I was fortunate enough to be one of the ten chosen, but I had already agreed to do this post regardless. The creative ideas are all my own. 

Saturday 23 February 2013

Project 365 17th - 23rd Feb

Sunday 17th

I picked up a colleague on the way to work, to save her getting a taxi. She gave me these lovely bath bombs as a thank you, not that I wanted or needed anything, but was very nice, thanks Melissa.

Monday 18th

We spent ninety minutes on the beach today, beautiful weather. You can read more about it here

Tuesday 19th

On the way to taking Bob home we decide we would go via Auchencruive Estate and see what flowers were out, see if we could see ducks etc but there was not a lot out and could not see one single duck. We did see some hornets collecting pollen from the flowers.
These two purple crocus's (croci?) were very vibrant in amongst the dead grass.

Wednesday 20th

Took these of the bunch of flowers that I bought for my OH earlier on in the week, Just cos, no real reason for them.

Thursday 21st

We went off to Kilmarnock to do a few bits and pieces and saw the police helicopter flying around over head, no idea why.

Friday 22nd

 I got this, well I say this I actually got two of them in two separate envelopes, it was a prize from a competition.

Sat 23rd

A friend of ours is moving house, so with me being off this weekend we volunteered to shampoo the carpets to freshen them up before they moved in.

This is the view down the hill from their front door. I am quite jealous as I would love to go back to a country property, and this place is less than 2 miles from where I work.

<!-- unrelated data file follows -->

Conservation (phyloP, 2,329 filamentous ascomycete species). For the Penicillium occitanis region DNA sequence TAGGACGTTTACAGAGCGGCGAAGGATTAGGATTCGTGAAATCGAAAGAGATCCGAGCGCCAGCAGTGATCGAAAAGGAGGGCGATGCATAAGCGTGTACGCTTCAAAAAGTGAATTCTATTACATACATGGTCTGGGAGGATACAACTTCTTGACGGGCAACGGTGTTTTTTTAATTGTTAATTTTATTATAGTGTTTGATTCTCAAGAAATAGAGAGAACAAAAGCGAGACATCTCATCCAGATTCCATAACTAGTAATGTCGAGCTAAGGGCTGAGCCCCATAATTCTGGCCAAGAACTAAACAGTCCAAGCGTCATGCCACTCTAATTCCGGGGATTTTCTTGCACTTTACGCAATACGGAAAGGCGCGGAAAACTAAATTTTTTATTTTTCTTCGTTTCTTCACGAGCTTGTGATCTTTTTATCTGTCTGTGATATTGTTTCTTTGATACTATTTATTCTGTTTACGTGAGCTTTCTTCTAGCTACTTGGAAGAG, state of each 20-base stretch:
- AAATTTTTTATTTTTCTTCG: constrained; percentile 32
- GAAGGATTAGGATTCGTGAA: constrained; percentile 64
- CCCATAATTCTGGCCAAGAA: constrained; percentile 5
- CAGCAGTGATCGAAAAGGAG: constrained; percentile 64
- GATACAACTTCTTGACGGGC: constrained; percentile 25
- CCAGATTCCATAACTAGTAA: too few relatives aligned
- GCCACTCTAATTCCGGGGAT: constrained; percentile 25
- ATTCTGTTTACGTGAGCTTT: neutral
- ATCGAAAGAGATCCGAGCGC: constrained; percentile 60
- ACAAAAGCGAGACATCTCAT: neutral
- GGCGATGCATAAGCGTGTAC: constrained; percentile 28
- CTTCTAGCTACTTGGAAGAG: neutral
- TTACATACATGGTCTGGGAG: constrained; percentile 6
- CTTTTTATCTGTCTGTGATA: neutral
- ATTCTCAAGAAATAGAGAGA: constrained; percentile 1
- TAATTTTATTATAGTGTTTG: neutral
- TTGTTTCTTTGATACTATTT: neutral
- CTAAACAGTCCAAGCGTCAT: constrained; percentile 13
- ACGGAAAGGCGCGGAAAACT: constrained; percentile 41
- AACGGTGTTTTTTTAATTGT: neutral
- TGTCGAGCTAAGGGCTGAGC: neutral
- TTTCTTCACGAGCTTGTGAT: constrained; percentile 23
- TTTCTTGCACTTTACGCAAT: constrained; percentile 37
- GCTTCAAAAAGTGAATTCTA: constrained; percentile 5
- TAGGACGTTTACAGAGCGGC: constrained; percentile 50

Thursday 21 February 2013

Bob has Atopic Keratoconjunctivitis

Last spring Bob started having problems with his eyes. We thought it was hay fever  sore inflamed itchy eyes, I think a lot of us can relate to that. The Dr treated it as hay fever but his eyes got worse and worse.

He got to the stage where he could not go out in the sun as his eyes were just too sore, he had bad headaches, and even the lights in the house were causing him pain.

He was seen by the Ophthalmology department at the hospital who tested him and gave him four different sets of eye drops that between them were going into his eyes a dozen time a day, both day and night. The worse case scenario they came up with at this point was his eyes were badly damaged and the chances are he would be blind by the time he was ten.

He was on the eye drops for four months in reducing doses. It was also advised that he should wear dark goggles to reduce the sunlight/daylight/electric light getting onto his eyes and causing him pain. 

After more tests they have come to the conclusion that he has  Atopic Keratoconjunctivitis (AKS).

Atopic keratoconjunctivitis (AKC) is a severe form of eye allergy that can involve the cornea of the eye as well as the inner lining of lower eyelids

What are the symptoms of AKC?

The symptoms of AKC are initially very similar to those of allergic conjunctivitis, although much more severe and include more sensitivity to light, blurred vision and a thick, stringy discharge. 

What are the complications of AKC?